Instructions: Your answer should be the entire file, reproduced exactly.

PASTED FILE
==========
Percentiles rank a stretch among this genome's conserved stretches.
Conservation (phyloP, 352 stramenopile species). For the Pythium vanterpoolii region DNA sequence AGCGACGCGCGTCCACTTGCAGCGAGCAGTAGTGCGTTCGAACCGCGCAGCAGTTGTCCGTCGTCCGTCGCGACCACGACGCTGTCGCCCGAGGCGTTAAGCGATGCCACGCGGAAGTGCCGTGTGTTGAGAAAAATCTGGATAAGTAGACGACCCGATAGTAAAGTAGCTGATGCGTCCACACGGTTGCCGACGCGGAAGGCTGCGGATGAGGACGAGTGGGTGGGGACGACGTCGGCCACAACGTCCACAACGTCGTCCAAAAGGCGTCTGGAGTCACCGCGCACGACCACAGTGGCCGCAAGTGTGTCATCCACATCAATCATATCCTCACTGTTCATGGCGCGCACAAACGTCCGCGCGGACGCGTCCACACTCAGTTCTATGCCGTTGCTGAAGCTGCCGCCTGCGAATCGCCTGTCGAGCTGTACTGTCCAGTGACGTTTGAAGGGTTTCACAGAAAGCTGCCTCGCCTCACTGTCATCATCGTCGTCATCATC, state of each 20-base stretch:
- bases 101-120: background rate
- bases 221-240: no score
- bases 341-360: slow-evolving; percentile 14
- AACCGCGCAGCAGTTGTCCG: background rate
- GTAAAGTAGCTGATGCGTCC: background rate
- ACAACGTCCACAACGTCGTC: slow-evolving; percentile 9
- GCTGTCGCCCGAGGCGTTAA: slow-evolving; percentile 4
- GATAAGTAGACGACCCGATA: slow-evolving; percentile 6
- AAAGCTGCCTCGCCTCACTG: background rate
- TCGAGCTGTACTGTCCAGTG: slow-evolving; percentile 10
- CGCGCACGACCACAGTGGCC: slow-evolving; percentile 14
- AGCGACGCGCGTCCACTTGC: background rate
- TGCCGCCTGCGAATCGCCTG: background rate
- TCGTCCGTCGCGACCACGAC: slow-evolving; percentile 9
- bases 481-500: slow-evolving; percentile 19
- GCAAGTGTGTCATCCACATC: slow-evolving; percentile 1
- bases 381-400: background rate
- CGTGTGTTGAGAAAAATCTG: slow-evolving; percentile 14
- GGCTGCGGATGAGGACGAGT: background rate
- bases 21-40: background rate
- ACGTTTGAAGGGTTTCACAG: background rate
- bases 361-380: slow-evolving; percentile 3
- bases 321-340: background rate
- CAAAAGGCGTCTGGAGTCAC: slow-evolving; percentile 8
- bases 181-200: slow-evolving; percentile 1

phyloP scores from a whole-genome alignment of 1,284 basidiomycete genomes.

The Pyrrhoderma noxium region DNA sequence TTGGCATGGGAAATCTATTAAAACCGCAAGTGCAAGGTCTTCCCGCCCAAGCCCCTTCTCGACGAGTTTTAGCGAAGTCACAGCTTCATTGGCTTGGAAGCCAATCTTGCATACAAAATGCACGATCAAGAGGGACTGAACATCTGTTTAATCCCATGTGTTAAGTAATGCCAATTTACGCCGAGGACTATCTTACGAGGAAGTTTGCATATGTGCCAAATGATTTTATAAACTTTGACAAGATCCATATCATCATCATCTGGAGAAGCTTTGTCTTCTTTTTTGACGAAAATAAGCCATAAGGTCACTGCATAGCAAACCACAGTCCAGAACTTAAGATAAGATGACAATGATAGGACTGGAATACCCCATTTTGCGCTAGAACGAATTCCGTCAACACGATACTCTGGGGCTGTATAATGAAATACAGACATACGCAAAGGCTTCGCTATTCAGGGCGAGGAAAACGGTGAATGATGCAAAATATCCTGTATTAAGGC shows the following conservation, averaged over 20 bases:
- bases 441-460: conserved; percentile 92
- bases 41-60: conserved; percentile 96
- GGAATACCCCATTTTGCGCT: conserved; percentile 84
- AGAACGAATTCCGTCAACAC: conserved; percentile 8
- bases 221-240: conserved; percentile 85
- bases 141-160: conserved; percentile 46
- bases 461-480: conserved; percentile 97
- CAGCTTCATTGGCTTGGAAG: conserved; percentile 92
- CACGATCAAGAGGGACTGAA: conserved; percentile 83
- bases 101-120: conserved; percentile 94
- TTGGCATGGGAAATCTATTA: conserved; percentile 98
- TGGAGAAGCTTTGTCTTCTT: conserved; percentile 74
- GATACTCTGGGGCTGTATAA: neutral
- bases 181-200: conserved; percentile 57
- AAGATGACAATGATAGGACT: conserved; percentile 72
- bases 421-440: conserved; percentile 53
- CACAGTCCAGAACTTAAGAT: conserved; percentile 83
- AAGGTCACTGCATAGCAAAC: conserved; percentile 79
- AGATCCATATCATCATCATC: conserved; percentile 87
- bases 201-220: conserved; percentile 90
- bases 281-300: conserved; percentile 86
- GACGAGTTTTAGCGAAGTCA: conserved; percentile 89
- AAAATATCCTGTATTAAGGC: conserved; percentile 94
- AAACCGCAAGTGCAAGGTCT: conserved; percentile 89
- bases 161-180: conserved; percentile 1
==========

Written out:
Percentiles rank a stretch among this genome's conserved stretches.
Conservation (phyloP, 352 stramenopile species). For the Pythium vanterpoolii region DNA sequence AGCGACGCGCGTCCACTTGCAGCGAGCAGTAGTGCGTTCGAACCGCGCAGCAGTTGTCCGTCGTCCGTCGCGACCACGACGCTGTCGCCCGAGGCGTTAAGCGATGCCACGCGGAAGTGCCGTGTGTTGAGAAAAATCTGGATAAGTAGACGACCCGATAGTAAAGTAGCTGATGCGTCCACACGGTTGCCGACGCGGAAGGCTGCGGATGAGGACGAGTGGGTGGGGACGACGTCGGCCACAACGTCCACAACGTCGTCCAAAAGGCGTCTGGAGTCACCGCGCACGACCACAGTGGCCGCAAGTGTGTCATCCACATCAATCATATCCTCACTGTTCATGGCGCGCACAAACGTCCGCGCGGACGCGTCCACACTCAGTTCTATGCCGTTGCTGAAGCTGCCGCCTGCGAATCGCCTGTCGAGCTGTACTGTCCAGTGACGTTTGAAGGGTTTCACAGAAAGCTGCCTCGCCTCACTGTCATCATCGTCGTCATCATC, state of each 20-base stretch:
- bases 101-120: background rate
- bases 221-240: no score
- bases 341-360: slow-evolving; percentile 14
- AACCGCGCAGCAGTTGTCCG: background rate
- GTAAAGTAGCTGATGCGTCC: background rate
- ACAACGTCCACAACGTCGTC: slow-evolving; percentile 9
- GCTGTCGCCCGAGGCGTTAA: slow-evolving; percentile 4
- GATAAGTAGACGACCCGATA: slow-evolving; percentile 6
- AAAGCTGCCTCGCCTCACTG: background rate
- TCGAGCTGTACTGTCCAGTG: slow-evolving; percentile 10
- CGCGCACGACCACAGTGGCC: slow-evolving; percentile 14
- AGCGACGCGCGTCCACTTGC: background rate
- TGCCGCCTGCGAATCGCCTG: background rate
- TCGTCCGTCGCGACCACGAC: slow-evolving; percentile 9
- bases 481-500: slow-evolving; percentile 19
- GCAAGTGTGTCATCCACATC: slow-evolving; percentile 1
- bases 381-400: background rate
- CGTGTGTTGAGAAAAATCTG: slow-evolving; percentile 14
- GGCTGCGGATGAGGACGAGT: background rate
- bases 21-40: background rate
- ACGTTTGAAGGGTTTCACAG: background rate
- bases 361-380: slow-evolving; percentile 3
- bases 321-340: background rate
- CAAAAGGCGTCTGGAGTCAC: slow-evolving; percentile 8
- bases 181-200: slow-evolving; percentile 1

phyloP scores from a whole-genome alignment of 1,284 basidiomycete genomes.

The Pyrrhoderma noxium region DNA sequence TTGGCATGGGAAATCTATTAAAACCGCAAGTGCAAGGTCTTCCCGCCCAAGCCCCTTCTCGACGAGTTTTAGCGAAGTCACAGCTTCATTGGCTTGGAAGCCAATCTTGCATACAAAATGCACGATCAAGAGGGACTGAACATCTGTTTAATCCCATGTGTTAAGTAATGCCAATTTACGCCGAGGACTATCTTACGAGGAAGTTTGCATATGTGCCAAATGATTTTATAAACTTTGACAAGATCCATATCATCATCATCTGGAGAAGCTTTGTCTTCTTTTTTGACGAAAATAAGCCATAAGGTCACTGCATAGCAAACCACAGTCCAGAACTTAAGATAAGATGACAATGATAGGACTGGAATACCCCATTTTGCGCTAGAACGAATTCCGTCAACACGATACTCTGGGGCTGTATAATGAAATACAGACATACGCAAAGGCTTCGCTATTCAGGGCGAGGAAAACGGTGAATGATGCAAAATATCCTGTATTAAGGC shows the following conservation, averaged over 20 bases:
- bases 441-460: conserved; percentile 92
- bases 41-60: conserved; percentile 96
- GGAATACCCCATTTTGCGCT: conserved; percentile 84
- AGAACGAATTCCGTCAACAC: conserved; percentile 8
- bases 221-240: conserved; percentile 85
- bases 141-160: conserved; percentile 46
- bases 461-480: conserved; percentile 97
- CAGCTTCATTGGCTTGGAAG: conserved; percentile 92
- CACGATCAAGAGGGACTGAA: conserved; percentile 83
- bases 101-120: conserved; percentile 94
- TTGGCATGGGAAATCTATTA: conserved; percentile 98
- TGGAGAAGCTTTGTCTTCTT: conserved; percentile 74
- GATACTCTGGGGCTGTATAA: neutral
- bases 181-200: conserved; percentile 57
- AAGATGACAATGATAGGACT: conserved; percentile 72
- bases 421-440: conserved; percentile 53
- CACAGTCCAGAACTTAAGAT: conserved; percentile 83
- AAGGTCACTGCATAGCAAAC: conserved; percentile 79
- AGATCCATATCATCATCATC: conserved; percentile 87
- bases 201-220: conserved; percentile 90
- bases 281-300: conserved; percentile 86
- GACGAGTTTTAGCGAAGTCA: conserved; percentile 89
- AAAATATCCTGTATTAAGGC: conserved; percentile 94
- AAACCGCAAGTGCAAGGTCT: conserved; percentile 89
- bases 161-180: conserved; percentile 1